*RX For Readers: Itchy-eyed in autumn*

‘Though dry eye is very common, some people don’t even realize they have it or regard it as normal, so they don’t consult with doctors’

Ophthalmologist (illustrative photo) (photo credit: INGIMAGE)
Ophthalmologist (illustrative photo)
(photo credit: INGIMAGE)
I am a 25-year-old man living in Haifa. I suffer from red, itchy and dry eyes in the fall that sometimes make my vision fuzzy. During the rest of the year, I am usually fine. What is the cause?
—M.C., Haifa
Prof. Or Kaiserman, head of the cornea and dry-eye clinic at Barzilai Medical Center in Ashkelon, comments: Various phenomena, especially in the fall, cause dryness that affect vision.
Our eyes should always be lubricated by a layer of tears. More than a saline liquid, they contain fats and proteins that together offer protection to the eyeball, especially the smooth surface of the cornea. When there is an inadequate amount of tears, or none at all, the situation can disrupt normal vision.
Dry eye doesn’t mean the body is not producing tears. In most cases, some of the components of tears are missing or the production of tears is reduced. The results are red and itchy eyes; sometimes the lids are stuck together in the morning. Side effects include tiredness, headache and impaired ability to function during the day.
In addition, the use of contact lenses and air conditioners throughout the year and heaters during the fall and winter can also cause dry eye. People who are allergic to trees, bushes and grass may also suffer from it, and in rare cases, it can come from parasites or fungi, especially with the change of the weather from summer to fall.
Over the age of 30, about 30 percent to 40% suffer from dry eye; among the elderly, this rises as high as 90%. As age increases, women suffer more than men – probably due to Sjogren’s syndrome, a chronic, slowly progressing autoimmune disorder that is more common in females than males.
Though dry eye is very common, some people don’t even realize they have it or regard it as normal, so they don’t consult with doctors.
The ophthalmologist should first look for the cause of the problem, as tears are made up of many components.
In most patients, it is due to lack of fats and not the liquid part of tears, so though there is plenty of liquid, dry eye can still be the cause. The eye doctor has to examine the glands that produce the fats to see if they are functioning properly and prescribe the best type of artificial tears.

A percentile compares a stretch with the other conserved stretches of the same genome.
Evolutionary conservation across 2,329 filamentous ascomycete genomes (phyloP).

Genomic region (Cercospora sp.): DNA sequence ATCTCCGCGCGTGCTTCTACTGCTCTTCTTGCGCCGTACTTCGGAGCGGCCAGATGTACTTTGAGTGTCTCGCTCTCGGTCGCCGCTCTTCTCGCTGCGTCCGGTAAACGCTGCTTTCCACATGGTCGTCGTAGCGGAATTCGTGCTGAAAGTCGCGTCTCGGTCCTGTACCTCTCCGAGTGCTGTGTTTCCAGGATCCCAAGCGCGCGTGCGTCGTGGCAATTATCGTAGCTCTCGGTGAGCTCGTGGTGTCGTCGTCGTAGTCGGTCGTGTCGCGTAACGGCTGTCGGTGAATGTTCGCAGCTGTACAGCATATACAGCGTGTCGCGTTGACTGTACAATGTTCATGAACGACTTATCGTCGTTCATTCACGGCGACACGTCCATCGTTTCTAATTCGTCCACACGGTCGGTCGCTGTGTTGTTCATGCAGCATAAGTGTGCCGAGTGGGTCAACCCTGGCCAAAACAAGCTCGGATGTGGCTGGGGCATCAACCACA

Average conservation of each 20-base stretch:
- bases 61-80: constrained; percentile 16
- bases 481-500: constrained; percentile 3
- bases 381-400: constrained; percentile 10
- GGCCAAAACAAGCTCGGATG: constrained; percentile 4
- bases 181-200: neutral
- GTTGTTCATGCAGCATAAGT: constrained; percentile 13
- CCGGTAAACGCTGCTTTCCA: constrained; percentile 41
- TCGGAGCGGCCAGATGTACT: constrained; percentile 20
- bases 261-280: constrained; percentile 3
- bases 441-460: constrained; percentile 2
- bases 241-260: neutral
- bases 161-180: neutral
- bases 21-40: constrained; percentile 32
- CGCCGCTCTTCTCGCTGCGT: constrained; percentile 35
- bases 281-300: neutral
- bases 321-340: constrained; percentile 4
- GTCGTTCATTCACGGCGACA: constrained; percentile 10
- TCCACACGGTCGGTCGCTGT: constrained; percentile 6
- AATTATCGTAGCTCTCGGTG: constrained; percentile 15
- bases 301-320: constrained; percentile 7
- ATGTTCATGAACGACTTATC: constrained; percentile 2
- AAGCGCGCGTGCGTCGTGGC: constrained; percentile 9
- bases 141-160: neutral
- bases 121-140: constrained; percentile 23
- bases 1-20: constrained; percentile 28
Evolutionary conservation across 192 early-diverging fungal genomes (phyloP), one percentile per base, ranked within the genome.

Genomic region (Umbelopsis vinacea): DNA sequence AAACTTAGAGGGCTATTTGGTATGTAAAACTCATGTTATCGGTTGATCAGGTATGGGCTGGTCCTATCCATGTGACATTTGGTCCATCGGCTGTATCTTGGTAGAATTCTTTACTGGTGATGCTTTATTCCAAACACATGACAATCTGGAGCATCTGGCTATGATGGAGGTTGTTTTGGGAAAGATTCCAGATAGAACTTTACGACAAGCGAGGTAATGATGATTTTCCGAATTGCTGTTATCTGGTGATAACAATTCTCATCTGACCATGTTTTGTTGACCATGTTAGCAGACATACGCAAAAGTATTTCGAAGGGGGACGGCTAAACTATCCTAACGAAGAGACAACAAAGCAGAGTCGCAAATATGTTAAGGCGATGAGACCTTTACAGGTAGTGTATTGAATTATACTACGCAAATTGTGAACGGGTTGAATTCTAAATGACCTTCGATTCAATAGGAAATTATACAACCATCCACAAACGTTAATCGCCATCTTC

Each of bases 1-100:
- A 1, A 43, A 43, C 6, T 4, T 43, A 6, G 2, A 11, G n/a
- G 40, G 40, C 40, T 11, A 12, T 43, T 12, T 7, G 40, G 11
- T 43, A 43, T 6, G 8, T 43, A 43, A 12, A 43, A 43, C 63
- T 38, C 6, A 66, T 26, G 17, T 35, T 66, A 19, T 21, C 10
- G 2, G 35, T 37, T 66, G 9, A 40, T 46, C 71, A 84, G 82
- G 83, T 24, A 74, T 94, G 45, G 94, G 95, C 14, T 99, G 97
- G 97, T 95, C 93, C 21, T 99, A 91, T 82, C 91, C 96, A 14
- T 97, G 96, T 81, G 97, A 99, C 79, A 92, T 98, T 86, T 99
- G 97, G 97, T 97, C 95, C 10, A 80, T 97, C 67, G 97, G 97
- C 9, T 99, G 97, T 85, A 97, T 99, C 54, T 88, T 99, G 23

For a number of years, in accordance with advice from an ophthalmologist, I’ve been taking a multivitamin that has lutein (5 mg.) twice daily for age-related macular degeneration ; I think it has slowed down the AMD quite well. But my pharmacist told me to take only one capsule a day instead of two – meaning I would take only half the amount. I was taking Optimax, but he gave me OptiSafe Max instead. Can anyone out there advise me?
— J.F., Michmoret
Veteran pharmaceutical consultant Howard Rice replies:
The proper dosage of OptiSafe is one 5 mg. capsule twice daily. The dosage of OptiSafe Max in your case is one daily, since it has 10 mg. lutein – which is what the physician ordered.
You should also be aware that there are capsules for smokers and nonsmokers; the no-smokers version has the addition of beta carotene, an antioxidant that is not recommended for smokers. I hope you are a nonsmoker.
There is always the question of whether the minerals and vitamins would perhaps work better if they were divided into two doses, taken 12 hours apart. The answer is yes, since most of them gradually leave the body via the kidneys. In the case of a once-only dose, within 12 hours they will have less of an effect during the next 12 hours.
A twice-daily dose preparation reaches its peak and is reduced after a few hours; it then reaches its peak again after the second dose is taken. The ingredients are therefore available to do their job.
Thus, my advice is if possible, take one OptiSafe twice daily as originally prescribed. You should of course regularly check with your physician to ascertain if there is any progression or regression in the AMD, and whether he considers an adjustment to the dose necessary.
Rx for Readers welcomes queries from readers about medical problems. Experts will answer those we find most interesting. Write Rx for Readers, The Jerusalem Post, POB 81, Jerusalem 91000, fax your question to Judy Siegel-Itzkovich at (02) 538-9527, or e-mail it to jsiegel@jpost.com, giving your initials, age and place of residence.